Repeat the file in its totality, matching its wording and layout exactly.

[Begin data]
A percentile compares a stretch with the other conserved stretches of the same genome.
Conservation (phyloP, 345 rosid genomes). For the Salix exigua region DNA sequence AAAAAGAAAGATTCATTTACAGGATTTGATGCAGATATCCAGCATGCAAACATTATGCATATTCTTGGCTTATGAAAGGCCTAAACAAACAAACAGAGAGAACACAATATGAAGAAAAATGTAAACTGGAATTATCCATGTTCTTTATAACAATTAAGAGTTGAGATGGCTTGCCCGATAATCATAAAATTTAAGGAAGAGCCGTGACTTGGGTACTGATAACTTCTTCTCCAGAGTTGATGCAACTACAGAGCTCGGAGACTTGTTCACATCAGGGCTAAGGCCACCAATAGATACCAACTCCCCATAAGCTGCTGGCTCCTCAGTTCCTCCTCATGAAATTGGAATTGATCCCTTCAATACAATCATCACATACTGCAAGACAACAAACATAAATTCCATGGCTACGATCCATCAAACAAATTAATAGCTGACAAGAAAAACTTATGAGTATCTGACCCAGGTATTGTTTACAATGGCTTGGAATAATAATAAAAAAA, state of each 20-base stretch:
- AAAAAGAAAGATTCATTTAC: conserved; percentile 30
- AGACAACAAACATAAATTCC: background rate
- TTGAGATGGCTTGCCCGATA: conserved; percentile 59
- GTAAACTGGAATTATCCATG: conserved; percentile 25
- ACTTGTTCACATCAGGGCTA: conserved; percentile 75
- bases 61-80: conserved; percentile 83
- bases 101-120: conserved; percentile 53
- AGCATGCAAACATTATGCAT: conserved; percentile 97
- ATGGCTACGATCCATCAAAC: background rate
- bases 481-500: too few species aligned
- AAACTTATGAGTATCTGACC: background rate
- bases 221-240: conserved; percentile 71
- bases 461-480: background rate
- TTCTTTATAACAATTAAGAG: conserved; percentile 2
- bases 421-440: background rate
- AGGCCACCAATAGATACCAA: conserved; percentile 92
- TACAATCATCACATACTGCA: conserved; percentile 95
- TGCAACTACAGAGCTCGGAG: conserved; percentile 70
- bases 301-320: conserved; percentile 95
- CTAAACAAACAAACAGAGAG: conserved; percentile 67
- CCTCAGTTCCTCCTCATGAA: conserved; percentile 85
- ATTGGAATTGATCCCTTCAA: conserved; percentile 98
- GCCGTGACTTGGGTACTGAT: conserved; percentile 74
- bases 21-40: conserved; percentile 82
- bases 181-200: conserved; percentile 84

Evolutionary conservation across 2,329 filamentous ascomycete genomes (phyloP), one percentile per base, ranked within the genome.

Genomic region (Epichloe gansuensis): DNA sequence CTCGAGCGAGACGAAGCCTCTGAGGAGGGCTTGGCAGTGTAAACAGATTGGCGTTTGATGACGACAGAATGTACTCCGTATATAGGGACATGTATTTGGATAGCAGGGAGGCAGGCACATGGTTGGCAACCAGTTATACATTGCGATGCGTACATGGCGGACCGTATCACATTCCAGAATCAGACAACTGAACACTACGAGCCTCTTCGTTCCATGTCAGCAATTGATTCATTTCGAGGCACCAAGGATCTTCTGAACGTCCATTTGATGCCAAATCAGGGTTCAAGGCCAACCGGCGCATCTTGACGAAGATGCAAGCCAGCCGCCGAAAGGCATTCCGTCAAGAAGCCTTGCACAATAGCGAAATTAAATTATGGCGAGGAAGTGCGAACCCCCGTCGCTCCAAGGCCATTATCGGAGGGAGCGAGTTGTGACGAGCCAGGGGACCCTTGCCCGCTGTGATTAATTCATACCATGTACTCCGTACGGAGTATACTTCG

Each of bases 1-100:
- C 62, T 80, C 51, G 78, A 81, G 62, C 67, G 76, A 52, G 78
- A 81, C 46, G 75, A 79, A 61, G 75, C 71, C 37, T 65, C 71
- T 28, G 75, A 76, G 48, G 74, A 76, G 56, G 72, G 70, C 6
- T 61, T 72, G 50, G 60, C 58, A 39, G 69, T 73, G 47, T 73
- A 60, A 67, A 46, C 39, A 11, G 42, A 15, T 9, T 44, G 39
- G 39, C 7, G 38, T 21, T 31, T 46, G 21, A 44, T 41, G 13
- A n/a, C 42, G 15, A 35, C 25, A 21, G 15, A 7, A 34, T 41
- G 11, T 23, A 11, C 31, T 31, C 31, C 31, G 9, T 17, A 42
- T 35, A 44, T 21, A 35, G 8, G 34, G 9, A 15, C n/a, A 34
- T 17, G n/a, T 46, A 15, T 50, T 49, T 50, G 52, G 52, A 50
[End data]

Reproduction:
A percentile compares a stretch with the other conserved stretches of the same genome.
Conservation (phyloP, 345 rosid genomes). For the Salix exigua region DNA sequence AAAAAGAAAGATTCATTTACAGGATTTGATGCAGATATCCAGCATGCAAACATTATGCATATTCTTGGCTTATGAAAGGCCTAAACAAACAAACAGAGAGAACACAATATGAAGAAAAATGTAAACTGGAATTATCCATGTTCTTTATAACAATTAAGAGTTGAGATGGCTTGCCCGATAATCATAAAATTTAAGGAAGAGCCGTGACTTGGGTACTGATAACTTCTTCTCCAGAGTTGATGCAACTACAGAGCTCGGAGACTTGTTCACATCAGGGCTAAGGCCACCAATAGATACCAACTCCCCATAAGCTGCTGGCTCCTCAGTTCCTCCTCATGAAATTGGAATTGATCCCTTCAATACAATCATCACATACTGCAAGACAACAAACATAAATTCCATGGCTACGATCCATCAAACAAATTAATAGCTGACAAGAAAAACTTATGAGTATCTGACCCAGGTATTGTTTACAATGGCTTGGAATAATAATAAAAAAA, state of each 20-base stretch:
- AAAAAGAAAGATTCATTTAC: conserved; percentile 30
- AGACAACAAACATAAATTCC: background rate
- TTGAGATGGCTTGCCCGATA: conserved; percentile 59
- GTAAACTGGAATTATCCATG: conserved; percentile 25
- ACTTGTTCACATCAGGGCTA: conserved; percentile 75
- bases 61-80: conserved; percentile 83
- bases 101-120: conserved; percentile 53
- AGCATGCAAACATTATGCAT: conserved; percentile 97
- ATGGCTACGATCCATCAAAC: background rate
- bases 481-500: too few species aligned
- AAACTTATGAGTATCTGACC: background rate
- bases 221-240: conserved; percentile 71
- bases 461-480: background rate
- TTCTTTATAACAATTAAGAG: conserved; percentile 2
- bases 421-440: background rate
- AGGCCACCAATAGATACCAA: conserved; percentile 92
- TACAATCATCACATACTGCA: conserved; percentile 95
- TGCAACTACAGAGCTCGGAG: conserved; percentile 70
- bases 301-320: conserved; percentile 95
- CTAAACAAACAAACAGAGAG: conserved; percentile 67
- CCTCAGTTCCTCCTCATGAA: conserved; percentile 85
- ATTGGAATTGATCCCTTCAA: conserved; percentile 98
- GCCGTGACTTGGGTACTGAT: conserved; percentile 74
- bases 21-40: conserved; percentile 82
- bases 181-200: conserved; percentile 84

Evolutionary conservation across 2,329 filamentous ascomycete genomes (phyloP), one percentile per base, ranked within the genome.

Genomic region (Epichloe gansuensis): DNA sequence CTCGAGCGAGACGAAGCCTCTGAGGAGGGCTTGGCAGTGTAAACAGATTGGCGTTTGATGACGACAGAATGTACTCCGTATATAGGGACATGTATTTGGATAGCAGGGAGGCAGGCACATGGTTGGCAACCAGTTATACATTGCGATGCGTACATGGCGGACCGTATCACATTCCAGAATCAGACAACTGAACACTACGAGCCTCTTCGTTCCATGTCAGCAATTGATTCATTTCGAGGCACCAAGGATCTTCTGAACGTCCATTTGATGCCAAATCAGGGTTCAAGGCCAACCGGCGCATCTTGACGAAGATGCAAGCCAGCCGCCGAAAGGCATTCCGTCAAGAAGCCTTGCACAATAGCGAAATTAAATTATGGCGAGGAAGTGCGAACCCCCGTCGCTCCAAGGCCATTATCGGAGGGAGCGAGTTGTGACGAGCCAGGGGACCCTTGCCCGCTGTGATTAATTCATACCATGTACTCCGTACGGAGTATACTTCG

Each of bases 1-100:
- C 62, T 80, C 51, G 78, A 81, G 62, C 67, G 76, A 52, G 78
- A 81, C 46, G 75, A 79, A 61, G 75, C 71, C 37, T 65, C 71
- T 28, G 75, A 76, G 48, G 74, A 76, G 56, G 72, G 70, C 6
- T 61, T 72, G 50, G 60, C 58, A 39, G 69, T 73, G 47, T 73
- A 60, A 67, A 46, C 39, A 11, G 42, A 15, T 9, T 44, G 39
- G 39, C 7, G 38, T 21, T 31, T 46, G 21, A 44, T 41, G 13
- A n/a, C 42, G 15, A 35, C 25, A 21, G 15, A 7, A 34, T 41
- G 11, T 23, A 11, C 31, T 31, C 31, C 31, G 9, T 17, A 42
- T 35, A 44, T 21, A 35, G 8, G 34, G 9, A 15, C n/a, A 34
- T 17, G n/a, T 46, A 15, T 50, T 49, T 50, G 52, G 52, A 50